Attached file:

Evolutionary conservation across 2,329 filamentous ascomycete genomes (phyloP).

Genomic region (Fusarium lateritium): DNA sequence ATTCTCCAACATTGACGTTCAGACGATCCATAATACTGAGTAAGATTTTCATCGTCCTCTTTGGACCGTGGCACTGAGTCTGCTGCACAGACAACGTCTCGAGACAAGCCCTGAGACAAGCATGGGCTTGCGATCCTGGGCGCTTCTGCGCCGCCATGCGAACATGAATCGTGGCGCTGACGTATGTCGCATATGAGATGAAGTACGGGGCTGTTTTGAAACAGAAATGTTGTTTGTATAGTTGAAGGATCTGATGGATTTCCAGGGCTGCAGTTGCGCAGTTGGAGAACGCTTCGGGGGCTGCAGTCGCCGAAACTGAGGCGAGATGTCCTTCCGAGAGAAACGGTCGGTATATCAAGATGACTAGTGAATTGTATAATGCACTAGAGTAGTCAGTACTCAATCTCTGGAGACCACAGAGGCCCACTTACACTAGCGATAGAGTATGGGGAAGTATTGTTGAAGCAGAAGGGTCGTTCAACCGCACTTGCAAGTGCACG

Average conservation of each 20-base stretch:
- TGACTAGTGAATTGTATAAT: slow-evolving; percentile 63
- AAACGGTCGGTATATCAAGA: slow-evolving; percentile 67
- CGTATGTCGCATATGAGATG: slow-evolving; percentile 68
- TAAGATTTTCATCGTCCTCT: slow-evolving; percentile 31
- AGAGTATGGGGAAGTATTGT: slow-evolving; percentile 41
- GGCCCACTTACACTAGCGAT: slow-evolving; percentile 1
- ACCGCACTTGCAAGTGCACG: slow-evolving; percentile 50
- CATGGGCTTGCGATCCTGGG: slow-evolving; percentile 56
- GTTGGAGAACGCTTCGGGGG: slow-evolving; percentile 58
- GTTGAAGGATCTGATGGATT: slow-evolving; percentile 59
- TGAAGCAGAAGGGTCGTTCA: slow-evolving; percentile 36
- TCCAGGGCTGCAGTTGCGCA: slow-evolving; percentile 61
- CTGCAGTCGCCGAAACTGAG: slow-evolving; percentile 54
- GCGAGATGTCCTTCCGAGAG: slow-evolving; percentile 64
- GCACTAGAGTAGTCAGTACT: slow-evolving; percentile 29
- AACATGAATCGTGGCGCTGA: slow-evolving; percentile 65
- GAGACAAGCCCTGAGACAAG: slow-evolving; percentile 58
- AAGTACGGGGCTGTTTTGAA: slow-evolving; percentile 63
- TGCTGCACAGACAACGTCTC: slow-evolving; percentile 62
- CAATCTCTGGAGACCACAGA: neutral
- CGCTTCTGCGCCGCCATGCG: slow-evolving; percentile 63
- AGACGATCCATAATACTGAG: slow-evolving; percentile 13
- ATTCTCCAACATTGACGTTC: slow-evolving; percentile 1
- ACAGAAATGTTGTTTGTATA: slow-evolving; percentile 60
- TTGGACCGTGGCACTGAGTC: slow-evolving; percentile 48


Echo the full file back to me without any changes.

Evolutionary conservation across 2,329 filamentous ascomycete genomes (phyloP).

Genomic region (Fusarium lateritium): DNA sequence ATTCTCCAACATTGACGTTCAGACGATCCATAATACTGAGTAAGATTTTCATCGTCCTCTTTGGACCGTGGCACTGAGTCTGCTGCACAGACAACGTCTCGAGACAAGCCCTGAGACAAGCATGGGCTTGCGATCCTGGGCGCTTCTGCGCCGCCATGCGAACATGAATCGTGGCGCTGACGTATGTCGCATATGAGATGAAGTACGGGGCTGTTTTGAAACAGAAATGTTGTTTGTATAGTTGAAGGATCTGATGGATTTCCAGGGCTGCAGTTGCGCAGTTGGAGAACGCTTCGGGGGCTGCAGTCGCCGAAACTGAGGCGAGATGTCCTTCCGAGAGAAACGGTCGGTATATCAAGATGACTAGTGAATTGTATAATGCACTAGAGTAGTCAGTACTCAATCTCTGGAGACCACAGAGGCCCACTTACACTAGCGATAGAGTATGGGGAAGTATTGTTGAAGCAGAAGGGTCGTTCAACCGCACTTGCAAGTGCACG

Average conservation of each 20-base stretch:
- TGACTAGTGAATTGTATAAT: slow-evolving; percentile 63
- AAACGGTCGGTATATCAAGA: slow-evolving; percentile 67
- CGTATGTCGCATATGAGATG: slow-evolving; percentile 68
- TAAGATTTTCATCGTCCTCT: slow-evolving; percentile 31
- AGAGTATGGGGAAGTATTGT: slow-evolving; percentile 41
- GGCCCACTTACACTAGCGAT: slow-evolving; percentile 1
- ACCGCACTTGCAAGTGCACG: slow-evolving; percentile 50
- CATGGGCTTGCGATCCTGGG: slow-evolving; percentile 56
- GTTGGAGAACGCTTCGGGGG: slow-evolving; percentile 58
- GTTGAAGGATCTGATGGATT: slow-evolving; percentile 59
- TGAAGCAGAAGGGTCGTTCA: slow-evolving; percentile 36
- TCCAGGGCTGCAGTTGCGCA: slow-evolving; percentile 61
- CTGCAGTCGCCGAAACTGAG: slow-evolving; percentile 54
- GCGAGATGTCCTTCCGAGAG: slow-evolving; percentile 64
- GCACTAGAGTAGTCAGTACT: slow-evolving; percentile 29
- AACATGAATCGTGGCGCTGA: slow-evolving; percentile 65
- GAGACAAGCCCTGAGACAAG: slow-evolving; percentile 58
- AAGTACGGGGCTGTTTTGAA: slow-evolving; percentile 63
- TGCTGCACAGACAACGTCTC: slow-evolving; percentile 62
- CAATCTCTGGAGACCACAGA: neutral
- CGCTTCTGCGCCGCCATGCG: slow-evolving; percentile 63
- AGACGATCCATAATACTGAG: slow-evolving; percentile 13
- ATTCTCCAACATTGACGTTC: slow-evolving; percentile 1
- ACAGAAATGTTGTTTGTATA: slow-evolving; percentile 60
- TTGGACCGTGGCACTGAGTC: slow-evolving; percentile 48